Namibia's external current account surplus is estimated to have risen further in 2004, to 5½ percent of GDP, to some extent reflecting a strengthening of exports to the rand area; the Namibia dollar is pegged to the rand, which has appreciated considerably. While external debt remains low, Namibia's capital account has been marked by increasing net outflows over the past few years, which has contributed to a decline in international reserves. This reflected Namibian pension funds and insurance companies seeking broader investment opportunities in South Africa's financial markets.

Executive Board Assessment

Directors commended the authorities for Namibia's continued strong record of macroeconomic stability, and welcomed the recent rise in GDP growth, decline in inflation, and strengthening of the external current account surplus. At the same time, Directors noted that per capita income growth has been slow, HIV/AIDS is taking a severe toll on the population, unemployment remains high, and income distribution is highly skewed. In addition, the recent sharp widening of the fiscal deficit has increased Namibia's vulnerability to shocks.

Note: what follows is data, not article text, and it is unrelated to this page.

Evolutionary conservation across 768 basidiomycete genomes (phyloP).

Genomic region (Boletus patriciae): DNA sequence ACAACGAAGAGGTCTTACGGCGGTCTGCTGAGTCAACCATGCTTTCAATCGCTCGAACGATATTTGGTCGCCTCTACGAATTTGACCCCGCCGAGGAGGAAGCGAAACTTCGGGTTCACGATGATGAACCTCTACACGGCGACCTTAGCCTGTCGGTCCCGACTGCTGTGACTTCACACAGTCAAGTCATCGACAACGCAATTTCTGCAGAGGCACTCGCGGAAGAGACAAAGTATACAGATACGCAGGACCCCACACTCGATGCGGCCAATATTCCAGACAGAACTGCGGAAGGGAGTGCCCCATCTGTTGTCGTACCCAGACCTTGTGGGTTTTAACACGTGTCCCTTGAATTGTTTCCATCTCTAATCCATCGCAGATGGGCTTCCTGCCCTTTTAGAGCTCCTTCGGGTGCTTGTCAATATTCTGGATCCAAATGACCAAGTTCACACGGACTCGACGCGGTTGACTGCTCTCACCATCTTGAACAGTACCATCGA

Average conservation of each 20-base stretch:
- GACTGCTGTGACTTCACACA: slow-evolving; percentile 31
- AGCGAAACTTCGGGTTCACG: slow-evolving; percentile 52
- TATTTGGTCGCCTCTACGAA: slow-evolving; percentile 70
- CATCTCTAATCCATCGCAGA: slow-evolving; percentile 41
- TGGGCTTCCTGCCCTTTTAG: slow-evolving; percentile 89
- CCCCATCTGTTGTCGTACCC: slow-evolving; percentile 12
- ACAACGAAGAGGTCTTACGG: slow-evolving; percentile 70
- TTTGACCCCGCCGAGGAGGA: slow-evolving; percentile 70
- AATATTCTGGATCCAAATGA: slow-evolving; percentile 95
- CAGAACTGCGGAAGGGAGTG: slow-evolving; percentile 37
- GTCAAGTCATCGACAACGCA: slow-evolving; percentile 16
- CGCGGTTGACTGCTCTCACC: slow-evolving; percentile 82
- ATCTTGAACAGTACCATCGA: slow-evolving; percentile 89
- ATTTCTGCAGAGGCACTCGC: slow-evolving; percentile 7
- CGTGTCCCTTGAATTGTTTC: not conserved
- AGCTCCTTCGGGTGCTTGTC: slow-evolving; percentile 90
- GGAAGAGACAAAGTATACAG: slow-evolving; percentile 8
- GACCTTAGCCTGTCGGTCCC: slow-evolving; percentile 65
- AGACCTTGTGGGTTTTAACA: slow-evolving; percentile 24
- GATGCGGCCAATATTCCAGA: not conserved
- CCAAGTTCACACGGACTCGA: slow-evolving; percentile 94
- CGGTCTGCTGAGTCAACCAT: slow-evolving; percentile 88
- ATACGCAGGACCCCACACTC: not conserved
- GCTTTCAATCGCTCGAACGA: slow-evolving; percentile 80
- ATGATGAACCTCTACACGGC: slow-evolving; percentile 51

Directors considered that Namibia's prospects for sustaining the recent higher growth rates are favorable, provided that the authorities press ahead with the implementation of their strategy to combat the HIV/AIDS pandemic and of structural reforms to promote private sector activity. It will also be important to continue to pursue prudent macroeconomic policies. Several Directors also stressed the importance of creating private sector employment opportunities.

Against the backdrop of the deterioration in the fiscal situation in 2003/04, Directors welcomed the authorities' commitment to return to a path of fiscal consolidation and place the public debt ratio on a downward trajectory. They commended the authorities' decision to forgo a supplementary budget for the current fiscal year and to meet spending needs from the contingency in the budget. Directors observed that the projected large decline in customs union receipts and rising spending related to implementing the HIV/AIDS strategy and meeting the Millennium Development Goals call for a determined effort to curtail nonessential expenditure in the years ahead.